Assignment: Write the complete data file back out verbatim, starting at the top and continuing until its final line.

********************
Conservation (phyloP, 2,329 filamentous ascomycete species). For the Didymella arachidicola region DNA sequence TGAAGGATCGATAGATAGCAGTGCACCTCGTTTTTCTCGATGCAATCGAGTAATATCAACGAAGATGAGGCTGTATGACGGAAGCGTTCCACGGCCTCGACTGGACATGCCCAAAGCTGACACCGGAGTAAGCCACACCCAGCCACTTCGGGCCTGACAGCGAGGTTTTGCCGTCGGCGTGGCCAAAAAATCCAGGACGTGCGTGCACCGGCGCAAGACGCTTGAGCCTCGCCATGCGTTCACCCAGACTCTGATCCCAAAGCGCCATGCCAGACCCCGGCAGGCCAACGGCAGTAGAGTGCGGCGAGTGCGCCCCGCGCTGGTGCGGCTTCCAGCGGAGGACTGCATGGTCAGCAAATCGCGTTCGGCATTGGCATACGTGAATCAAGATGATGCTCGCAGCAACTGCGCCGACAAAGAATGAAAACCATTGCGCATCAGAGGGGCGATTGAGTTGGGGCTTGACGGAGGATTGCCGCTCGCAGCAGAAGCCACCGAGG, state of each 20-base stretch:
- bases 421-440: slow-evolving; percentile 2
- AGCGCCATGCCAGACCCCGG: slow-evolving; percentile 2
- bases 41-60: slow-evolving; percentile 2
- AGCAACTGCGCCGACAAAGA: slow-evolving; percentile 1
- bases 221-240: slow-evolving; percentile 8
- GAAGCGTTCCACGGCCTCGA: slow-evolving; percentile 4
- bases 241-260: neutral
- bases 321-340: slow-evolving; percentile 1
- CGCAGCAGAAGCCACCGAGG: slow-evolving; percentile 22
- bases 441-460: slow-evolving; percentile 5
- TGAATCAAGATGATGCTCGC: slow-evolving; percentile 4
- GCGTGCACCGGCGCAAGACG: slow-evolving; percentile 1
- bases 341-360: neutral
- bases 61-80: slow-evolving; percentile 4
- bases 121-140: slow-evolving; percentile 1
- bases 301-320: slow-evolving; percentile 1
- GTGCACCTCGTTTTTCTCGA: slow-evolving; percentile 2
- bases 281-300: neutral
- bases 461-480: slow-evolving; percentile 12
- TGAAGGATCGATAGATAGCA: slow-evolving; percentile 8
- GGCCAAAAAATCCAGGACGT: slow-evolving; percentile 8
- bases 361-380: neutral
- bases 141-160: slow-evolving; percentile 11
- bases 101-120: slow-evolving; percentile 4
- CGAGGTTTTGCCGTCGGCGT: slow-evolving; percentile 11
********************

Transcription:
Conservation (phyloP, 2,329 filamentous ascomycete species). For the Didymella arachidicola region DNA sequence TGAAGGATCGATAGATAGCAGTGCACCTCGTTTTTCTCGATGCAATCGAGTAATATCAACGAAGATGAGGCTGTATGACGGAAGCGTTCCACGGCCTCGACTGGACATGCCCAAAGCTGACACCGGAGTAAGCCACACCCAGCCACTTCGGGCCTGACAGCGAGGTTTTGCCGTCGGCGTGGCCAAAAAATCCAGGACGTGCGTGCACCGGCGCAAGACGCTTGAGCCTCGCCATGCGTTCACCCAGACTCTGATCCCAAAGCGCCATGCCAGACCCCGGCAGGCCAACGGCAGTAGAGTGCGGCGAGTGCGCCCCGCGCTGGTGCGGCTTCCAGCGGAGGACTGCATGGTCAGCAAATCGCGTTCGGCATTGGCATACGTGAATCAAGATGATGCTCGCAGCAACTGCGCCGACAAAGAATGAAAACCATTGCGCATCAGAGGGGCGATTGAGTTGGGGCTTGACGGAGGATTGCCGCTCGCAGCAGAAGCCACCGAGG, state of each 20-base stretch:
- bases 421-440: slow-evolving; percentile 2
- AGCGCCATGCCAGACCCCGG: slow-evolving; percentile 2
- bases 41-60: slow-evolving; percentile 2
- AGCAACTGCGCCGACAAAGA: slow-evolving; percentile 1
- bases 221-240: slow-evolving; percentile 8
- GAAGCGTTCCACGGCCTCGA: slow-evolving; percentile 4
- bases 241-260: neutral
- bases 321-340: slow-evolving; percentile 1
- CGCAGCAGAAGCCACCGAGG: slow-evolving; percentile 22
- bases 441-460: slow-evolving; percentile 5
- TGAATCAAGATGATGCTCGC: slow-evolving; percentile 4
- GCGTGCACCGGCGCAAGACG: slow-evolving; percentile 1
- bases 341-360: neutral
- bases 61-80: slow-evolving; percentile 4
- bases 121-140: slow-evolving; percentile 1
- bases 301-320: slow-evolving; percentile 1
- GTGCACCTCGTTTTTCTCGA: slow-evolving; percentile 2
- bases 281-300: neutral
- bases 461-480: slow-evolving; percentile 12
- TGAAGGATCGATAGATAGCA: slow-evolving; percentile 8
- GGCCAAAAAATCCAGGACGT: slow-evolving; percentile 8
- bases 361-380: neutral
- bases 141-160: slow-evolving; percentile 11
- bases 101-120: slow-evolving; percentile 4
- CGAGGTTTTGCCGTCGGCGT: slow-evolving; percentile 11